Emma Keeshin, ACLU legal assistant, gives directions for break-out sessions during the Community Solidarity Response Network of Toledo meeting at the Frederick Douglass Community Center in Toledo.
A more diverse police force, an end to the prison-to-school pipeline, and elected officials who stand up for their constituents. Those are some key things Toledoans say they want to see in order to feel safe in their city.
About 45 community members met at the Frederick Douglass Community Center on Wednesday for a conversation about what safety means to them. The Community Solidarity Response Network and the American Civil Liberties Union of Ohio hosted the event to discuss Toledo’s involvement in the U.S. Department of Justice’s National Public Safety Partnership.
Toledo is one of 12 cities across the country the DOJ picked last year to take part in the partnership, billed as a program to assist local law enforcement and prosecutors in combating violent crime.
Toledo police officials said it’s meant to help them assess crime levels and their department’s effectiveness, but critics contend the program only focuses on the safety of certain groups at the expense of communities of color and low-income communities.
“The war on drugs turned into an opportunity to incarcerate black men and women, especially black men, at an exorbitant rate, in the ’80s,” said Ruth Leonard, who helped organize the event. “The war on violence gives me the same chills up my spine that I’m sure gave my parents in the ’80s of having an obscure title that allows interpretation across the board.”
CSRN and the ACLU have asked Toledo’s leaders to pull out of the program. If they don’t, leaders of those organizations said they at least want to make sure the community is aware of what the partnership means and can have a dialogue with local law enforcement.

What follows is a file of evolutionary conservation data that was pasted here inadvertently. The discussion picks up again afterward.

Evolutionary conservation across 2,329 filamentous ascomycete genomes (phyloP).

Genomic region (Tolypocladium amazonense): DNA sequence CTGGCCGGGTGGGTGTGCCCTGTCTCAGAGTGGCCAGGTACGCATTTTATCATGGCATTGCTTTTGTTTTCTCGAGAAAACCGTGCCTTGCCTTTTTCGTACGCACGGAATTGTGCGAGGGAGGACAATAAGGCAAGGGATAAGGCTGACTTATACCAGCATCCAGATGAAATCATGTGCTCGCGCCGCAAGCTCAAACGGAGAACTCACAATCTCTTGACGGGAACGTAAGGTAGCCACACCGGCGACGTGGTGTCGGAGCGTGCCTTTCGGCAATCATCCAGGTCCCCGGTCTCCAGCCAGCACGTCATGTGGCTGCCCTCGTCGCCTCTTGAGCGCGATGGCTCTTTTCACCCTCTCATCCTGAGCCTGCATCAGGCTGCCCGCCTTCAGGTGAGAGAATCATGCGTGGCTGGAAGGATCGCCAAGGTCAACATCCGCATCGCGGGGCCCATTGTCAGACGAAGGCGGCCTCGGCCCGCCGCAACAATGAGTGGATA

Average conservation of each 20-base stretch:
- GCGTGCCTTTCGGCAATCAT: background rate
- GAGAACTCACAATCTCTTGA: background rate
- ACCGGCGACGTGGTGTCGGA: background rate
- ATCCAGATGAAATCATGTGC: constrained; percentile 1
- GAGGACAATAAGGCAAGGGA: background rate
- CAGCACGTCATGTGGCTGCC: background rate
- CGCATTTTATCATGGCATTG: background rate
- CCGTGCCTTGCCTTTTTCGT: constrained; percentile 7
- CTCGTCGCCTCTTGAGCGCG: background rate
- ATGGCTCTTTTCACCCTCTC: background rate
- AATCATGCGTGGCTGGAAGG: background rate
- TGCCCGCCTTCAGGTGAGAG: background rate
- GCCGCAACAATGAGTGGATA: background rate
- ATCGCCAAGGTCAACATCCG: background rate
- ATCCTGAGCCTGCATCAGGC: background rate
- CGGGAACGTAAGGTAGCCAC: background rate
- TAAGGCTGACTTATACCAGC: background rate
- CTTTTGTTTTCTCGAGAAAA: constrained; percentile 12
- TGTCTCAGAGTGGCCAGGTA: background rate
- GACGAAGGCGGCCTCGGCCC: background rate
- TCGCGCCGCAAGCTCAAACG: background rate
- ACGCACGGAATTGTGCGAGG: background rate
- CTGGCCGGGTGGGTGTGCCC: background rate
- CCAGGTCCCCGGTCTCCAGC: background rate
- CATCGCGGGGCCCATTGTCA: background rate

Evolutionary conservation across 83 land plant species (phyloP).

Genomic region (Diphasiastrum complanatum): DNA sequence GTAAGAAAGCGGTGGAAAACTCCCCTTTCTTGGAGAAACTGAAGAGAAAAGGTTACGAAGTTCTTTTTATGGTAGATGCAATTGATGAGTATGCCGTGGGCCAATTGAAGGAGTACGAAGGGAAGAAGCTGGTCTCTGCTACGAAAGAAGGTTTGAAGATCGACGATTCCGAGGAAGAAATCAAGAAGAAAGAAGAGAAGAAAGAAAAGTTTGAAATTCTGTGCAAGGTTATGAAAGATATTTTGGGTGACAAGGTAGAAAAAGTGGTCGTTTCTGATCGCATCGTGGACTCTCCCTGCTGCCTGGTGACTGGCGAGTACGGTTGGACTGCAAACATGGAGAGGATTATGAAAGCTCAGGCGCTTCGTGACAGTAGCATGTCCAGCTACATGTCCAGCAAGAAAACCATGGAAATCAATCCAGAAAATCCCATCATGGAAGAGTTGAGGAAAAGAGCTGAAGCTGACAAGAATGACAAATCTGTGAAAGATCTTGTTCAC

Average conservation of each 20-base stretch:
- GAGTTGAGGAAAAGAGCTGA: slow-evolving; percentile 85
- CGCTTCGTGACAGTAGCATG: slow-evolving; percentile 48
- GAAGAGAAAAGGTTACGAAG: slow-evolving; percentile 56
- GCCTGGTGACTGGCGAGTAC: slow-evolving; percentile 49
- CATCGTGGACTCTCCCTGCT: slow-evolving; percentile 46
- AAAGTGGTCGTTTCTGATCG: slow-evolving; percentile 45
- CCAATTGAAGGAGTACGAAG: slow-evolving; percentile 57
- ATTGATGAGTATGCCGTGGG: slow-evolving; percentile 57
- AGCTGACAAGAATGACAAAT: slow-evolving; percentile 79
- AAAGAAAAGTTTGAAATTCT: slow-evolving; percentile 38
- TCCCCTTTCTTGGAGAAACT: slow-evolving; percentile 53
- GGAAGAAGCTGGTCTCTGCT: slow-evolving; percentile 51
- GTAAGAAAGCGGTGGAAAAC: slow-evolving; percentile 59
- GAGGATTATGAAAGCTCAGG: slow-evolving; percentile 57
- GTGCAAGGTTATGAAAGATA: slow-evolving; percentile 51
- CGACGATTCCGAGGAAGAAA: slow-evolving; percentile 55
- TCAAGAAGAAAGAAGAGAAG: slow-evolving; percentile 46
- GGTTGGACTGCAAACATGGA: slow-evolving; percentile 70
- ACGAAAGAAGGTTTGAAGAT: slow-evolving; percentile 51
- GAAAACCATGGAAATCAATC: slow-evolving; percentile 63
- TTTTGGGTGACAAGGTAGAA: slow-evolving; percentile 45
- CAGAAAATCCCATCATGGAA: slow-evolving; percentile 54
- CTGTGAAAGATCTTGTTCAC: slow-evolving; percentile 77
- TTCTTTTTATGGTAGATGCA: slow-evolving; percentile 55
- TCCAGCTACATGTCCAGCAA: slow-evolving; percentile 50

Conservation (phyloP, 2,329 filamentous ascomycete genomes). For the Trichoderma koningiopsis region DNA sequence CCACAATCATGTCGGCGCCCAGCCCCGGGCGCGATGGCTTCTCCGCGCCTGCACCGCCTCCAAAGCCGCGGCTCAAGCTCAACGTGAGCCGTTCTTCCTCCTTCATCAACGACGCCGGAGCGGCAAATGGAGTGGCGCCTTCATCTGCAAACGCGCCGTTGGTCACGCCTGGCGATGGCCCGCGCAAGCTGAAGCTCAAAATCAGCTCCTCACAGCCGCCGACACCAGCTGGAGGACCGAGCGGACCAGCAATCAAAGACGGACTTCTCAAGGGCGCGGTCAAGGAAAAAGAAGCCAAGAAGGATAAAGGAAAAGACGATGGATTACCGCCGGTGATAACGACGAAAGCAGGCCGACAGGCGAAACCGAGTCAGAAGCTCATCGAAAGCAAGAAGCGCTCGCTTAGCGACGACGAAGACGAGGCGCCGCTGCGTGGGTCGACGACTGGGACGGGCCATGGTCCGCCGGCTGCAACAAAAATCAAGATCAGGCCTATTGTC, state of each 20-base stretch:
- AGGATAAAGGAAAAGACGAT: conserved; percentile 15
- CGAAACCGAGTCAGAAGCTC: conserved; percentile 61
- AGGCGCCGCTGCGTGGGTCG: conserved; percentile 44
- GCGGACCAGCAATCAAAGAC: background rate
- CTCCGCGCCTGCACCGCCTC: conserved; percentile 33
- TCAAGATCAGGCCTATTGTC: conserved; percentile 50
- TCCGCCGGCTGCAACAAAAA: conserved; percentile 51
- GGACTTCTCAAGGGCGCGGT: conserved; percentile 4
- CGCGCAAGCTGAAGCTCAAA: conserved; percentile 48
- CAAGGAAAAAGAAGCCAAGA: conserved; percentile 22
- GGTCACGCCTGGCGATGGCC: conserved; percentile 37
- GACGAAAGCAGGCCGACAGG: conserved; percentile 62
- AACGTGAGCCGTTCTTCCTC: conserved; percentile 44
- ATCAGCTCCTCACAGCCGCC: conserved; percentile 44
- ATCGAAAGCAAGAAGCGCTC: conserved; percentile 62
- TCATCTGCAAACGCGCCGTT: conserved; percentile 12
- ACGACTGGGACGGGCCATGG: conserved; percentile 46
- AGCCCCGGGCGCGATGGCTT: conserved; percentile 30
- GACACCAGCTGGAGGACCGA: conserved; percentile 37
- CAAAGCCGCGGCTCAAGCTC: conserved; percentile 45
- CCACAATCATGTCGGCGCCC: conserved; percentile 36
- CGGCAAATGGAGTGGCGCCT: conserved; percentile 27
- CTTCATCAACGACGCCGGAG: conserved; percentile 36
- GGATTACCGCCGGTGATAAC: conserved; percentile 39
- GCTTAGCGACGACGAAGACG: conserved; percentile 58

Ruth Leonard, with the Community Solidarity Response Network, explains the purpose of tonight’s meeting. pic.twitter.com/nMkC422Orp— Sarah Elms (@BySarahElms) May 16, 2018
“Safe can really mean a lot of different things to a lot of different people, and too often we’ve seen the idea of safety be used by governments to take away people’s rights. We’ve seen that time and again, too many times,” said Emma Keeshin, with ACLU of Ohio. “The National Public Safety Partnership ... we’re afraid that that’s designed to make only some people feel safe.”
Toledoan LaParis Grimes, 26, sat at a table with four other people, diverse in age, gender, race, and religion, and spoke candidly about when and where she feels safe and when and where she doesn’t. She said she made a point to attend Wednesday’s discussion because she wants to be involved in bettering her neighborhood.
“The police can only do so much. We’re responsible for taking care of each other and if we’re just spouting off about problems without ever offering real solutions, what are we really doing?” she said.
Ms. Grimes said she agreed with the group’s consensus that local law enforcement needs more training in how to handle diverse populations.
“When you’re dealing with people’s safety and when you’re dealing with people’s lives, I think it’s important that you’re not putting your expectations on them, but you’re learning about where they’re coming from and the trauma that they’ve faced and the experiences that they’re dealing with so you know how to respond to them,” she said.
Several Toledo police officers were in attendance to answer questions from the community. Deputy Chief Mike Troendle said the federal partnership will operate in three phases over three years. While they don’t receive direct funding from the program, officers are given the resources to travel and study tactics that are effective in other communities, he said.
Officials have so far conducted a violent crime assessment, are in the process of a major crimes assessment, and soon will do a technical assessment. That’s phase one, and it’s meant to drill down on where the high-crime areas are and whether current police tactics are effective.
“This is going to be a lot about community engagement and community involvement,” he said.
In the fall they’ll begin phase two, which is implementing new policing strategies they’ve learned through the program. In year three, they’ll analyze whether what they’ve implemented was effective, Deputy Chief Troendle said.
He acknowledged the concerns of CSRN and ACLU leadership, but he said police practices are based on data, not on how a person looks.
“We’re not looking at the racial breakup or the economic or social data. We’re looking at X crime occurred at X area. Now we have to figure out why,” he said. “Seeing what we can do to affect that environment to make changes in that neighborhood.”
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